This was a lot of fun, very reminiscent of quirky, family adventure books I read as a child. I would heartily recommend to this age group or anyone who is a child at heart who loves fun.
That said, there were a few eye-twitching parts/moments that keep this from a higher rating.
Although I rated it 3 stars, this is not me hating on the book! It is me saying it was "Okay". A book I would definitely recommend, but not want to pursue further books in the series.
The Penderwicks - Rosalind, Skye, Jane, and Batty (what an eclectic bunch of names!) along with Dad and Hound - are vacationing in a cottage at Arundel, the home of Mrs. Tifton and her son, Jeffrey. While they are there, numerous adventures and escapades occur - the discovery of Jeffrey, bunnies, a raging bull, a Garden competition, a birthday party, a secret crush, etc. But the threat above all is this: will Mrs. Tifton send her son to Military School to be like his grandfather?
Eons ago (at least, it feels that way now), I wanted a fun summery read and was recommended this (thanks, THT!). Unfortunately, as these go, by the time I bought it, I wasn't itching for a summer read - and it went unread for 3 years. Now, I was traveling and I just HIT that vein where I wanted to read short, fun books and weed through my collection of books such as this.
I found this book a fun read, though at times, it sent my eyes a'twitchin'. Don't get me wrong; this was a fun, light-hearted read, and it felt like those books I would read as a child - a classic "any time period" feel where kids acted goofy and silly and sometimes dumb, where summer was full of adventure and possibility.
That said, I'm an adult now, not 12, so there were things that I just couldn't blow past. For instance, many of the kids felt oddly aged. Rosalind felt much older than 12, especially crushing on the much older Cagney. Now yes, when I was 12, I was more than capable of crushes, but coupled with the way she acted like the Mom (even more than the Dad acted like a dad), it just felt weird. Speaking of Dad, he was barely present in the book, unless to give encouragement or to be called upon when the girls acted like, well, brats. (Because, yes, some of what they did was truly bratty and wouldn't have happened if there was even a modicum of parental attention.) He was in this so little, I almost wondered why bother writing his character at all (which was, of course, goofy, eccentric dad - yawn!).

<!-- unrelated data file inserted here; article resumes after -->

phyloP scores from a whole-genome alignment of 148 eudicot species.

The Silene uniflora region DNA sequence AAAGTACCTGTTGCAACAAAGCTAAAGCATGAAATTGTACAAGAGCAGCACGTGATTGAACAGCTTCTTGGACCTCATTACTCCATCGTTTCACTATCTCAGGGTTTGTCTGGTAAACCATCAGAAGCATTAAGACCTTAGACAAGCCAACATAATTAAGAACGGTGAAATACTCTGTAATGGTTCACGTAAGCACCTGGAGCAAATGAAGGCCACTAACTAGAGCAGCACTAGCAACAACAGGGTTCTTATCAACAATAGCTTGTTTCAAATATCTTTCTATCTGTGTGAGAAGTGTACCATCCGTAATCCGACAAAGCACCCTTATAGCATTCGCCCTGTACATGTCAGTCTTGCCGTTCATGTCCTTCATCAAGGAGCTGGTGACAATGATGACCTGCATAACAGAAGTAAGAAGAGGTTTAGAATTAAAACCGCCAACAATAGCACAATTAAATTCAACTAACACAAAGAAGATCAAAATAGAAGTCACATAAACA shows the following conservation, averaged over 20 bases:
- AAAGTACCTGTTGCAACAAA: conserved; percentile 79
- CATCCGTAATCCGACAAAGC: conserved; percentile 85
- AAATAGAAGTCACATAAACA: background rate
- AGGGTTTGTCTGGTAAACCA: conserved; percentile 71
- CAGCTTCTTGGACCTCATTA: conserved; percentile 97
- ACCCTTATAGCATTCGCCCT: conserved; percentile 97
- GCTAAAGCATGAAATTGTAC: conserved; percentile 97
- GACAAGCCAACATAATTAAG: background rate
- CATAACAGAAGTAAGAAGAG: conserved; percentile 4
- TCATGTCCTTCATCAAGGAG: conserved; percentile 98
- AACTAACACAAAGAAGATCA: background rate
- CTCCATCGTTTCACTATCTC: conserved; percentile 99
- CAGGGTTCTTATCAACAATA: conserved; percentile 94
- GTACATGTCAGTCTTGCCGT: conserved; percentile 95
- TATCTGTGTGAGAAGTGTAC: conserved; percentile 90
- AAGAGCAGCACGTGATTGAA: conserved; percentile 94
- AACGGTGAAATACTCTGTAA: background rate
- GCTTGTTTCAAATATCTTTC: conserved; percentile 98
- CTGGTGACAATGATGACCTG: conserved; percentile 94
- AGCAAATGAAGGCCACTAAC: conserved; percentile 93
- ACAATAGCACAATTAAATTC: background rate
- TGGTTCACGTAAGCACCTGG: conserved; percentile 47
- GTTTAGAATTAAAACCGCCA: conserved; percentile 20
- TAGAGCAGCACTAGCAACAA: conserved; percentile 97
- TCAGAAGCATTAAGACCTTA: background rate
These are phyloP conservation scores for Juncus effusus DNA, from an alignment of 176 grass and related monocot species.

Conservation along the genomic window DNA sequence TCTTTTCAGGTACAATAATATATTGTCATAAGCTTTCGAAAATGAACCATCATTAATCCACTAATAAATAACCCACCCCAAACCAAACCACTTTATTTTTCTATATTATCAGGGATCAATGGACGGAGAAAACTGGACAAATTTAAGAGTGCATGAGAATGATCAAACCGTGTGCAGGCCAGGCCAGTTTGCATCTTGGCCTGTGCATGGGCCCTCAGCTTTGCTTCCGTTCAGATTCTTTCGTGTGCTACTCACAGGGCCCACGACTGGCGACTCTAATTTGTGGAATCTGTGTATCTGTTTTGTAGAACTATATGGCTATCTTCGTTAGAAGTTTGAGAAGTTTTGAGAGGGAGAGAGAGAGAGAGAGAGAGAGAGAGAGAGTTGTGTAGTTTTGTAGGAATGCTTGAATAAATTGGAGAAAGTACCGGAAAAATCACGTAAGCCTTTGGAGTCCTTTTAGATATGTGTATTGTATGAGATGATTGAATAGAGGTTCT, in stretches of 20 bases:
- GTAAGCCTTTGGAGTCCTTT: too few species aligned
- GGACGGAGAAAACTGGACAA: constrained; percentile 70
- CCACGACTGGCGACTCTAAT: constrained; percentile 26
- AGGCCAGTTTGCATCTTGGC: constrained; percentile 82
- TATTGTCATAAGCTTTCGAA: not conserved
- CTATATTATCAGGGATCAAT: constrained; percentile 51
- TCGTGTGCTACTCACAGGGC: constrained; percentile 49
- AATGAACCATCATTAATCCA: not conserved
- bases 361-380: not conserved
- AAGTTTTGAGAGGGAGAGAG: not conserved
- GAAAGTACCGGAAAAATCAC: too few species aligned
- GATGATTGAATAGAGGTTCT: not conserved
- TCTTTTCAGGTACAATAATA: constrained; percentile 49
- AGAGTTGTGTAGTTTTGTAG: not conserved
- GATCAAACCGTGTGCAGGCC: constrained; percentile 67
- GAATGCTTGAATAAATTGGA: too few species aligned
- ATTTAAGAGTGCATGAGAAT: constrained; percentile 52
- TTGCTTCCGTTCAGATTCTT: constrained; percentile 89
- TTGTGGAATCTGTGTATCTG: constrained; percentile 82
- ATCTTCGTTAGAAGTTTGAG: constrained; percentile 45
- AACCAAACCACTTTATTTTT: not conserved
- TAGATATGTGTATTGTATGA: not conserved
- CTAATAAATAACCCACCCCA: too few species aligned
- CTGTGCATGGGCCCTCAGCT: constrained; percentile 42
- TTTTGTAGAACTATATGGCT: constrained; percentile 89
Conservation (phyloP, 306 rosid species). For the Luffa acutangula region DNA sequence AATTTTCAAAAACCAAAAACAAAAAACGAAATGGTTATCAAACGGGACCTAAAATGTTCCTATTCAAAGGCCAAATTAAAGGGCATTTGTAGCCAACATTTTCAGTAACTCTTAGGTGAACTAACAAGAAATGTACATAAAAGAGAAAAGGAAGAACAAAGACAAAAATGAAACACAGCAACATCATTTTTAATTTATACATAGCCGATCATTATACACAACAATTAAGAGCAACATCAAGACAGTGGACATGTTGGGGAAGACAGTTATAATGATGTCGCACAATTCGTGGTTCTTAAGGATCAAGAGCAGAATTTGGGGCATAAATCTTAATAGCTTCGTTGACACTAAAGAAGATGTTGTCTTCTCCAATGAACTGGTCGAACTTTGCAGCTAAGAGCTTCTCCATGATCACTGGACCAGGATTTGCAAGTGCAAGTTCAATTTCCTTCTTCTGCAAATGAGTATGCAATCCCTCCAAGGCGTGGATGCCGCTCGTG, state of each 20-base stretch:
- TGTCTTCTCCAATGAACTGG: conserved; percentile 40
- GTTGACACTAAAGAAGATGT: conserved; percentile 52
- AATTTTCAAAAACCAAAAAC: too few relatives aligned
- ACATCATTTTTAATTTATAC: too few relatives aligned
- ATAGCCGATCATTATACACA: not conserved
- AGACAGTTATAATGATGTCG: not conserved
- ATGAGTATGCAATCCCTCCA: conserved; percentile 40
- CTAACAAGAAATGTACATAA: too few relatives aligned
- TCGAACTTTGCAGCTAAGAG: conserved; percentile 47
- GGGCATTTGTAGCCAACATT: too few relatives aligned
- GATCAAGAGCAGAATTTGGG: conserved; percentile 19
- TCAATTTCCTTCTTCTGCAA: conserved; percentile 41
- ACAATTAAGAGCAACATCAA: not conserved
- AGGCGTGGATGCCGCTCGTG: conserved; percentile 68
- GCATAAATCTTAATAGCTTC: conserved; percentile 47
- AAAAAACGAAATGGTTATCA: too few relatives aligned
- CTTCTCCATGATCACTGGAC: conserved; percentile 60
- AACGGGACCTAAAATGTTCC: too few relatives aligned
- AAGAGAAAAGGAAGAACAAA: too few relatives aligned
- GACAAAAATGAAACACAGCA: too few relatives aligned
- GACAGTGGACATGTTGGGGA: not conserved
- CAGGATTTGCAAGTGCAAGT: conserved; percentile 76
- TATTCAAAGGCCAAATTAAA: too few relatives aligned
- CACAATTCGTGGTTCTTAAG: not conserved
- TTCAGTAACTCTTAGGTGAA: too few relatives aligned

I didn't care for how Mrs. Tifton and Dexter were treated. I got the impression Mrs. Tifton would be in her 50's and 60's, so I was shocked when she was described as being near Mr. Penderwick's age (roughly 30's). Also, I felt that she was very justified in being irritated by how often the girls would run into her gardens and, well, wreck things. Honestly, when she said the girls were brats and unruly and unsupervised - she was right. The dad rented the cottage, not the entire mansion. And while Dexter's reaction to Jane's book may seem rude, the fact is, it's probably more realistic than we'd like to admit.
In general, good people are good to the Penderwicks, bad people are bad, in that childish black/white characterization. It's passable for a child, but irritating for adults.
But I feel I need to stop myself now. Because I'm making this book sound horrible - and it's not. It's fun. It's timeless (minus mentioning a laptop, which was quite weird to be honest, since the book felt as if it could have been written in the 1950's!). It's just a bunch of kids having quirky adventures over a summer time. You can't really bring too much thought and inspection into something like this - you ruin the beauty of a story like this.
And so I rate this 3 stars; it was "good". I enjoyed myself, but still had qualms. Would I recommend this and/or buy this for a child of the appropriate age? You betcha! Would I read/buy another book of this series for myself? Probably not. That ship has sailed - but at least, I can recommend this to the child and the childlike at heart.